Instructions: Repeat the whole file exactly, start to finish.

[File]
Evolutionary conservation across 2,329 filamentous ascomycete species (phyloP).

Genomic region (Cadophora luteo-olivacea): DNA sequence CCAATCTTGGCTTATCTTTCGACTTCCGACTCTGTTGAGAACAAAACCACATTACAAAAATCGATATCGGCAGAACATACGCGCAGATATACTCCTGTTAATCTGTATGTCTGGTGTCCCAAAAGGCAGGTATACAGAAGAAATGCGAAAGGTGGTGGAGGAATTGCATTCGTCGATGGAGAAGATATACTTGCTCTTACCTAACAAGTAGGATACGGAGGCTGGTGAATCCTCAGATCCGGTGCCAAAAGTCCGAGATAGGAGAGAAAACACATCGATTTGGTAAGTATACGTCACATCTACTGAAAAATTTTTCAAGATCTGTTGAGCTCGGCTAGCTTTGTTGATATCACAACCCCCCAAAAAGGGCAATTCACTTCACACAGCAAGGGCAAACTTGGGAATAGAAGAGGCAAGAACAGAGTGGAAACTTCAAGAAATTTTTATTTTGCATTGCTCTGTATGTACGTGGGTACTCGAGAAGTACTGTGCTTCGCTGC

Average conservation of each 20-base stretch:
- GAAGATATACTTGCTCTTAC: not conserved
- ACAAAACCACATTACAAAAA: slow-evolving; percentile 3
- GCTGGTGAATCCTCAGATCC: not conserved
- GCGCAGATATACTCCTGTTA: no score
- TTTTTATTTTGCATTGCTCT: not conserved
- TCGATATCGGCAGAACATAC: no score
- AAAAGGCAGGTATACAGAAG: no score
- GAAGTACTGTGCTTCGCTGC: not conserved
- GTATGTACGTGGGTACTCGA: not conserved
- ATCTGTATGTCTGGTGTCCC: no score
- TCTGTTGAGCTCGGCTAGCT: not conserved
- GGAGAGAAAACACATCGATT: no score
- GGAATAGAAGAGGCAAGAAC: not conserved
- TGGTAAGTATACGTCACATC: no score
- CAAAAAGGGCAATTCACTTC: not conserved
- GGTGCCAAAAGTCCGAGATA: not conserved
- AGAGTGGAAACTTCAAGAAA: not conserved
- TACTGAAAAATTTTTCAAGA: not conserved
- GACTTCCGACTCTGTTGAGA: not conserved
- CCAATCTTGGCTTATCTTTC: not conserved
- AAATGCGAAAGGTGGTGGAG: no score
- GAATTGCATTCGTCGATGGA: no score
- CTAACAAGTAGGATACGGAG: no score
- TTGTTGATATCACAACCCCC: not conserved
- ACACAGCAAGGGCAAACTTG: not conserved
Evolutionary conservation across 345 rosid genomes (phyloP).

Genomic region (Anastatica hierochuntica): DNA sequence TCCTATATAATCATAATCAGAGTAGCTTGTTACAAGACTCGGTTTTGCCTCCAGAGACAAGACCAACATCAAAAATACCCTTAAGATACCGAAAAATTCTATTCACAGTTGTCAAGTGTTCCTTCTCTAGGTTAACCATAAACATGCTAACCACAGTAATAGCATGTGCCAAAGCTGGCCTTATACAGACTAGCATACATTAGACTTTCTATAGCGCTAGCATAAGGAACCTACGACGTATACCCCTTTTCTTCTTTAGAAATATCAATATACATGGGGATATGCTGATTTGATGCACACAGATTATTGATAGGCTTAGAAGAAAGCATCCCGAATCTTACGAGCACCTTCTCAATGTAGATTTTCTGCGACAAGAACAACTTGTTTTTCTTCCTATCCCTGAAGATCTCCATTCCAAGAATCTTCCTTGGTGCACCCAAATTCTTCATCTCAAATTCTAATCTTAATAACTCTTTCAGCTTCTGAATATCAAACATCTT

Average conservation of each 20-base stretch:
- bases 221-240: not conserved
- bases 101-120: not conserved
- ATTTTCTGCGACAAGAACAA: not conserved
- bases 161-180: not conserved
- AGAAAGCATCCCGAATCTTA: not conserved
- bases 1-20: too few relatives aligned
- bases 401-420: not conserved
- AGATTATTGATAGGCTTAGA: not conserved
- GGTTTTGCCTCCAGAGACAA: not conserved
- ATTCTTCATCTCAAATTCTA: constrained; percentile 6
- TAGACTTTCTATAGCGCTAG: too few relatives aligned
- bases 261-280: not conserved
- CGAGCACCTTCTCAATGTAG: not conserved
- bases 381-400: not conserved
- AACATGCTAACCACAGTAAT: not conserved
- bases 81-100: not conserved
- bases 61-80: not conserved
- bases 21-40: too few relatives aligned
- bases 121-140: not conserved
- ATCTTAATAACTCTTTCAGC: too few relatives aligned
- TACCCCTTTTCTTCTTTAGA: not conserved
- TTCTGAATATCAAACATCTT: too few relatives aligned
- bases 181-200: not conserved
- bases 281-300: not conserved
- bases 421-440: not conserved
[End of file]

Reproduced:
Evolutionary conservation across 2,329 filamentous ascomycete species (phyloP).

Genomic region (Cadophora luteo-olivacea): DNA sequence CCAATCTTGGCTTATCTTTCGACTTCCGACTCTGTTGAGAACAAAACCACATTACAAAAATCGATATCGGCAGAACATACGCGCAGATATACTCCTGTTAATCTGTATGTCTGGTGTCCCAAAAGGCAGGTATACAGAAGAAATGCGAAAGGTGGTGGAGGAATTGCATTCGTCGATGGAGAAGATATACTTGCTCTTACCTAACAAGTAGGATACGGAGGCTGGTGAATCCTCAGATCCGGTGCCAAAAGTCCGAGATAGGAGAGAAAACACATCGATTTGGTAAGTATACGTCACATCTACTGAAAAATTTTTCAAGATCTGTTGAGCTCGGCTAGCTTTGTTGATATCACAACCCCCCAAAAAGGGCAATTCACTTCACACAGCAAGGGCAAACTTGGGAATAGAAGAGGCAAGAACAGAGTGGAAACTTCAAGAAATTTTTATTTTGCATTGCTCTGTATGTACGTGGGTACTCGAGAAGTACTGTGCTTCGCTGC

Average conservation of each 20-base stretch:
- GAAGATATACTTGCTCTTAC: not conserved
- ACAAAACCACATTACAAAAA: slow-evolving; percentile 3
- GCTGGTGAATCCTCAGATCC: not conserved
- GCGCAGATATACTCCTGTTA: no score
- TTTTTATTTTGCATTGCTCT: not conserved
- TCGATATCGGCAGAACATAC: no score
- AAAAGGCAGGTATACAGAAG: no score
- GAAGTACTGTGCTTCGCTGC: not conserved
- GTATGTACGTGGGTACTCGA: not conserved
- ATCTGTATGTCTGGTGTCCC: no score
- TCTGTTGAGCTCGGCTAGCT: not conserved
- GGAGAGAAAACACATCGATT: no score
- GGAATAGAAGAGGCAAGAAC: not conserved
- TGGTAAGTATACGTCACATC: no score
- CAAAAAGGGCAATTCACTTC: not conserved
- GGTGCCAAAAGTCCGAGATA: not conserved
- AGAGTGGAAACTTCAAGAAA: not conserved
- TACTGAAAAATTTTTCAAGA: not conserved
- GACTTCCGACTCTGTTGAGA: not conserved
- CCAATCTTGGCTTATCTTTC: not conserved
- AAATGCGAAAGGTGGTGGAG: no score
- GAATTGCATTCGTCGATGGA: no score
- CTAACAAGTAGGATACGGAG: no score
- TTGTTGATATCACAACCCCC: not conserved
- ACACAGCAAGGGCAAACTTG: not conserved
Evolutionary conservation across 345 rosid genomes (phyloP).

Genomic region (Anastatica hierochuntica): DNA sequence TCCTATATAATCATAATCAGAGTAGCTTGTTACAAGACTCGGTTTTGCCTCCAGAGACAAGACCAACATCAAAAATACCCTTAAGATACCGAAAAATTCTATTCACAGTTGTCAAGTGTTCCTTCTCTAGGTTAACCATAAACATGCTAACCACAGTAATAGCATGTGCCAAAGCTGGCCTTATACAGACTAGCATACATTAGACTTTCTATAGCGCTAGCATAAGGAACCTACGACGTATACCCCTTTTCTTCTTTAGAAATATCAATATACATGGGGATATGCTGATTTGATGCACACAGATTATTGATAGGCTTAGAAGAAAGCATCCCGAATCTTACGAGCACCTTCTCAATGTAGATTTTCTGCGACAAGAACAACTTGTTTTTCTTCCTATCCCTGAAGATCTCCATTCCAAGAATCTTCCTTGGTGCACCCAAATTCTTCATCTCAAATTCTAATCTTAATAACTCTTTCAGCTTCTGAATATCAAACATCTT

Average conservation of each 20-base stretch:
- bases 221-240: not conserved
- bases 101-120: not conserved
- ATTTTCTGCGACAAGAACAA: not conserved
- bases 161-180: not conserved
- AGAAAGCATCCCGAATCTTA: not conserved
- bases 1-20: too few relatives aligned
- bases 401-420: not conserved
- AGATTATTGATAGGCTTAGA: not conserved
- GGTTTTGCCTCCAGAGACAA: not conserved
- ATTCTTCATCTCAAATTCTA: constrained; percentile 6
- TAGACTTTCTATAGCGCTAG: too few relatives aligned
- bases 261-280: not conserved
- CGAGCACCTTCTCAATGTAG: not conserved
- bases 381-400: not conserved
- AACATGCTAACCACAGTAAT: not conserved
- bases 81-100: not conserved
- bases 61-80: not conserved
- bases 21-40: too few relatives aligned
- bases 121-140: not conserved
- ATCTTAATAACTCTTTCAGC: too few relatives aligned
- TACCCCTTTTCTTCTTTAGA: not conserved
- TTCTGAATATCAAACATCTT: too few relatives aligned
- bases 181-200: not conserved
- bases 281-300: not conserved
- bases 421-440: not conserved